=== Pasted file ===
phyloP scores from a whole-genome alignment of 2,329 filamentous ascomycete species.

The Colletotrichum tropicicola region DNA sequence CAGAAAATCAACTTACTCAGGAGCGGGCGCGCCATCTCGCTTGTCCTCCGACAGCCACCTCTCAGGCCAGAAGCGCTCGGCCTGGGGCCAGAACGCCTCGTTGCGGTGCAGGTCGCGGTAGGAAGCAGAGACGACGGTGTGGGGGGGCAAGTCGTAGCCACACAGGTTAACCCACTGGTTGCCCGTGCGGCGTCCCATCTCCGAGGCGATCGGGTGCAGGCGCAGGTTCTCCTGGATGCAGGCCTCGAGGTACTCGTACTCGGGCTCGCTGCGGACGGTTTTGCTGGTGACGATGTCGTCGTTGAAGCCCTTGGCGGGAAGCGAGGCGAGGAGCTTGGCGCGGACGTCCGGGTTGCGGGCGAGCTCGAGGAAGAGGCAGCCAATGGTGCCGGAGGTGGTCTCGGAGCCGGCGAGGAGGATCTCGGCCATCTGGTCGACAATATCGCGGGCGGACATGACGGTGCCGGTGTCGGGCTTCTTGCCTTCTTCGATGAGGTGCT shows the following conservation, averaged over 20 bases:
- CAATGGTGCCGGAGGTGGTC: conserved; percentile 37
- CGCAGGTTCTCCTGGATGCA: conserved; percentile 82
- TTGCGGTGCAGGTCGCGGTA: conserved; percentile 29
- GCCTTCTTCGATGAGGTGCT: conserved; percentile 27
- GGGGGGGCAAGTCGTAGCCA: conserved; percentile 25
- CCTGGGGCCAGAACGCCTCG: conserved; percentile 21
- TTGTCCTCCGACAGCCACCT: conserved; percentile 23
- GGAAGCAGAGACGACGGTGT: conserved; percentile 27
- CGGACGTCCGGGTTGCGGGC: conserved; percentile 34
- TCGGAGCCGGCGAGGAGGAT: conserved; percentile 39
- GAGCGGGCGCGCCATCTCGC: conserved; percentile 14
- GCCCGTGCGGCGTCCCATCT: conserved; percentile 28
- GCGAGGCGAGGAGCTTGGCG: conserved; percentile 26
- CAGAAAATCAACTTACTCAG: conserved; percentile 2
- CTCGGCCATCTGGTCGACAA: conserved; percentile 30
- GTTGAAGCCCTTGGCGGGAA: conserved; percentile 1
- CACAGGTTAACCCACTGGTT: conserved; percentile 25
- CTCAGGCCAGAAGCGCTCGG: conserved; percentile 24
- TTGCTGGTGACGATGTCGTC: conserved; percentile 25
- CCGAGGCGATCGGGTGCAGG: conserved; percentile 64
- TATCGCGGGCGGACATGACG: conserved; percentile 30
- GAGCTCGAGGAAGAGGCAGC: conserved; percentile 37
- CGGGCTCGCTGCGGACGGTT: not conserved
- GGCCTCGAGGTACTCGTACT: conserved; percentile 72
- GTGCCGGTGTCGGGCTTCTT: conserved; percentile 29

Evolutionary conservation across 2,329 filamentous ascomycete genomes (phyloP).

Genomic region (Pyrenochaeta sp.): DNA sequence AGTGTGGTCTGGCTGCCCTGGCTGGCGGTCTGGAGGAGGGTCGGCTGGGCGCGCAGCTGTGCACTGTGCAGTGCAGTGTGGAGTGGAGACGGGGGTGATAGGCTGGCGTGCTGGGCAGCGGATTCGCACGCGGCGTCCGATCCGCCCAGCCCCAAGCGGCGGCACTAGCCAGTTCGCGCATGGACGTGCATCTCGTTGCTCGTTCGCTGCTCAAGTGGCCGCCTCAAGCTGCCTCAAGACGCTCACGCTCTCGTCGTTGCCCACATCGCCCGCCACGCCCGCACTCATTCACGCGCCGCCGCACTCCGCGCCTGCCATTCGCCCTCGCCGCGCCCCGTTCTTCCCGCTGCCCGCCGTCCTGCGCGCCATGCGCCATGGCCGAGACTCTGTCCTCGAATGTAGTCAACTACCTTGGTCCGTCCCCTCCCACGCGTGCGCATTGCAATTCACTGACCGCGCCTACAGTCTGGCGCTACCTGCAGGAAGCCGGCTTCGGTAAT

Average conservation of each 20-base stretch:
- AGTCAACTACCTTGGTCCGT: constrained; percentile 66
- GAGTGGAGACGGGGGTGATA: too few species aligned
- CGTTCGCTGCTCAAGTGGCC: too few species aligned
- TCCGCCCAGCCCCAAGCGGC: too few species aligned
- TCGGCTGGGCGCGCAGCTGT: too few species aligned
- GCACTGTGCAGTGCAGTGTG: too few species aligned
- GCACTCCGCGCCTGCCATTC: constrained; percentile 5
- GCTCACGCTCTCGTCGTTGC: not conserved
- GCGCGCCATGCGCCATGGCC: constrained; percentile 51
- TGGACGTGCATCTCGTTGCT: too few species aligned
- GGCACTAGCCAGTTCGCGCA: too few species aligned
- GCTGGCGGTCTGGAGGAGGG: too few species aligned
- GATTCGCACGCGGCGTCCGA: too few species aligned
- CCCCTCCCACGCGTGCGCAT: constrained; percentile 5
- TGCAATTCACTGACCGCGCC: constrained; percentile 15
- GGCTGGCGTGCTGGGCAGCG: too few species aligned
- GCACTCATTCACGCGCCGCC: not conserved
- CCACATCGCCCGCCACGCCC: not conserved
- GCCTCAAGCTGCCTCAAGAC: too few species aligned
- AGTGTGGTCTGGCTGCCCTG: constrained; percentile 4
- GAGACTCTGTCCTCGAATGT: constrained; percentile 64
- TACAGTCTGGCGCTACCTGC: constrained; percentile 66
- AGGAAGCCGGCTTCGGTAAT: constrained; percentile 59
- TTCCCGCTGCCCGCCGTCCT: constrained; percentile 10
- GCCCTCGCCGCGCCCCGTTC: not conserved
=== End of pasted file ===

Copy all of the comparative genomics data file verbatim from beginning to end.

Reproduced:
phyloP scores from a whole-genome alignment of 2,329 filamentous ascomycete species.

The Colletotrichum tropicicola region DNA sequence CAGAAAATCAACTTACTCAGGAGCGGGCGCGCCATCTCGCTTGTCCTCCGACAGCCACCTCTCAGGCCAGAAGCGCTCGGCCTGGGGCCAGAACGCCTCGTTGCGGTGCAGGTCGCGGTAGGAAGCAGAGACGACGGTGTGGGGGGGCAAGTCGTAGCCACACAGGTTAACCCACTGGTTGCCCGTGCGGCGTCCCATCTCCGAGGCGATCGGGTGCAGGCGCAGGTTCTCCTGGATGCAGGCCTCGAGGTACTCGTACTCGGGCTCGCTGCGGACGGTTTTGCTGGTGACGATGTCGTCGTTGAAGCCCTTGGCGGGAAGCGAGGCGAGGAGCTTGGCGCGGACGTCCGGGTTGCGGGCGAGCTCGAGGAAGAGGCAGCCAATGGTGCCGGAGGTGGTCTCGGAGCCGGCGAGGAGGATCTCGGCCATCTGGTCGACAATATCGCGGGCGGACATGACGGTGCCGGTGTCGGGCTTCTTGCCTTCTTCGATGAGGTGCT shows the following conservation, averaged over 20 bases:
- CAATGGTGCCGGAGGTGGTC: conserved; percentile 37
- CGCAGGTTCTCCTGGATGCA: conserved; percentile 82
- TTGCGGTGCAGGTCGCGGTA: conserved; percentile 29
- GCCTTCTTCGATGAGGTGCT: conserved; percentile 27
- GGGGGGGCAAGTCGTAGCCA: conserved; percentile 25
- CCTGGGGCCAGAACGCCTCG: conserved; percentile 21
- TTGTCCTCCGACAGCCACCT: conserved; percentile 23
- GGAAGCAGAGACGACGGTGT: conserved; percentile 27
- CGGACGTCCGGGTTGCGGGC: conserved; percentile 34
- TCGGAGCCGGCGAGGAGGAT: conserved; percentile 39
- GAGCGGGCGCGCCATCTCGC: conserved; percentile 14
- GCCCGTGCGGCGTCCCATCT: conserved; percentile 28
- GCGAGGCGAGGAGCTTGGCG: conserved; percentile 26
- CAGAAAATCAACTTACTCAG: conserved; percentile 2
- CTCGGCCATCTGGTCGACAA: conserved; percentile 30
- GTTGAAGCCCTTGGCGGGAA: conserved; percentile 1
- CACAGGTTAACCCACTGGTT: conserved; percentile 25
- CTCAGGCCAGAAGCGCTCGG: conserved; percentile 24
- TTGCTGGTGACGATGTCGTC: conserved; percentile 25
- CCGAGGCGATCGGGTGCAGG: conserved; percentile 64
- TATCGCGGGCGGACATGACG: conserved; percentile 30
- GAGCTCGAGGAAGAGGCAGC: conserved; percentile 37
- CGGGCTCGCTGCGGACGGTT: not conserved
- GGCCTCGAGGTACTCGTACT: conserved; percentile 72
- GTGCCGGTGTCGGGCTTCTT: conserved; percentile 29

Evolutionary conservation across 2,329 filamentous ascomycete genomes (phyloP).

Genomic region (Pyrenochaeta sp.): DNA sequence AGTGTGGTCTGGCTGCCCTGGCTGGCGGTCTGGAGGAGGGTCGGCTGGGCGCGCAGCTGTGCACTGTGCAGTGCAGTGTGGAGTGGAGACGGGGGTGATAGGCTGGCGTGCTGGGCAGCGGATTCGCACGCGGCGTCCGATCCGCCCAGCCCCAAGCGGCGGCACTAGCCAGTTCGCGCATGGACGTGCATCTCGTTGCTCGTTCGCTGCTCAAGTGGCCGCCTCAAGCTGCCTCAAGACGCTCACGCTCTCGTCGTTGCCCACATCGCCCGCCACGCCCGCACTCATTCACGCGCCGCCGCACTCCGCGCCTGCCATTCGCCCTCGCCGCGCCCCGTTCTTCCCGCTGCCCGCCGTCCTGCGCGCCATGCGCCATGGCCGAGACTCTGTCCTCGAATGTAGTCAACTACCTTGGTCCGTCCCCTCCCACGCGTGCGCATTGCAATTCACTGACCGCGCCTACAGTCTGGCGCTACCTGCAGGAAGCCGGCTTCGGTAAT

Average conservation of each 20-base stretch:
- AGTCAACTACCTTGGTCCGT: constrained; percentile 66
- GAGTGGAGACGGGGGTGATA: too few species aligned
- CGTTCGCTGCTCAAGTGGCC: too few species aligned
- TCCGCCCAGCCCCAAGCGGC: too few species aligned
- TCGGCTGGGCGCGCAGCTGT: too few species aligned
- GCACTGTGCAGTGCAGTGTG: too few species aligned
- GCACTCCGCGCCTGCCATTC: constrained; percentile 5
- GCTCACGCTCTCGTCGTTGC: not conserved
- GCGCGCCATGCGCCATGGCC: constrained; percentile 51
- TGGACGTGCATCTCGTTGCT: too few species aligned
- GGCACTAGCCAGTTCGCGCA: too few species aligned
- GCTGGCGGTCTGGAGGAGGG: too few species aligned
- GATTCGCACGCGGCGTCCGA: too few species aligned
- CCCCTCCCACGCGTGCGCAT: constrained; percentile 5
- TGCAATTCACTGACCGCGCC: constrained; percentile 15
- GGCTGGCGTGCTGGGCAGCG: too few species aligned
- GCACTCATTCACGCGCCGCC: not conserved
- CCACATCGCCCGCCACGCCC: not conserved
- GCCTCAAGCTGCCTCAAGAC: too few species aligned
- AGTGTGGTCTGGCTGCCCTG: constrained; percentile 4
- GAGACTCTGTCCTCGAATGT: constrained; percentile 64
- TACAGTCTGGCGCTACCTGC: constrained; percentile 66
- AGGAAGCCGGCTTCGGTAAT: constrained; percentile 59
- TTCCCGCTGCCCGCCGTCCT: constrained; percentile 10
- GCCCTCGCCGCGCCCCGTTC: not conserved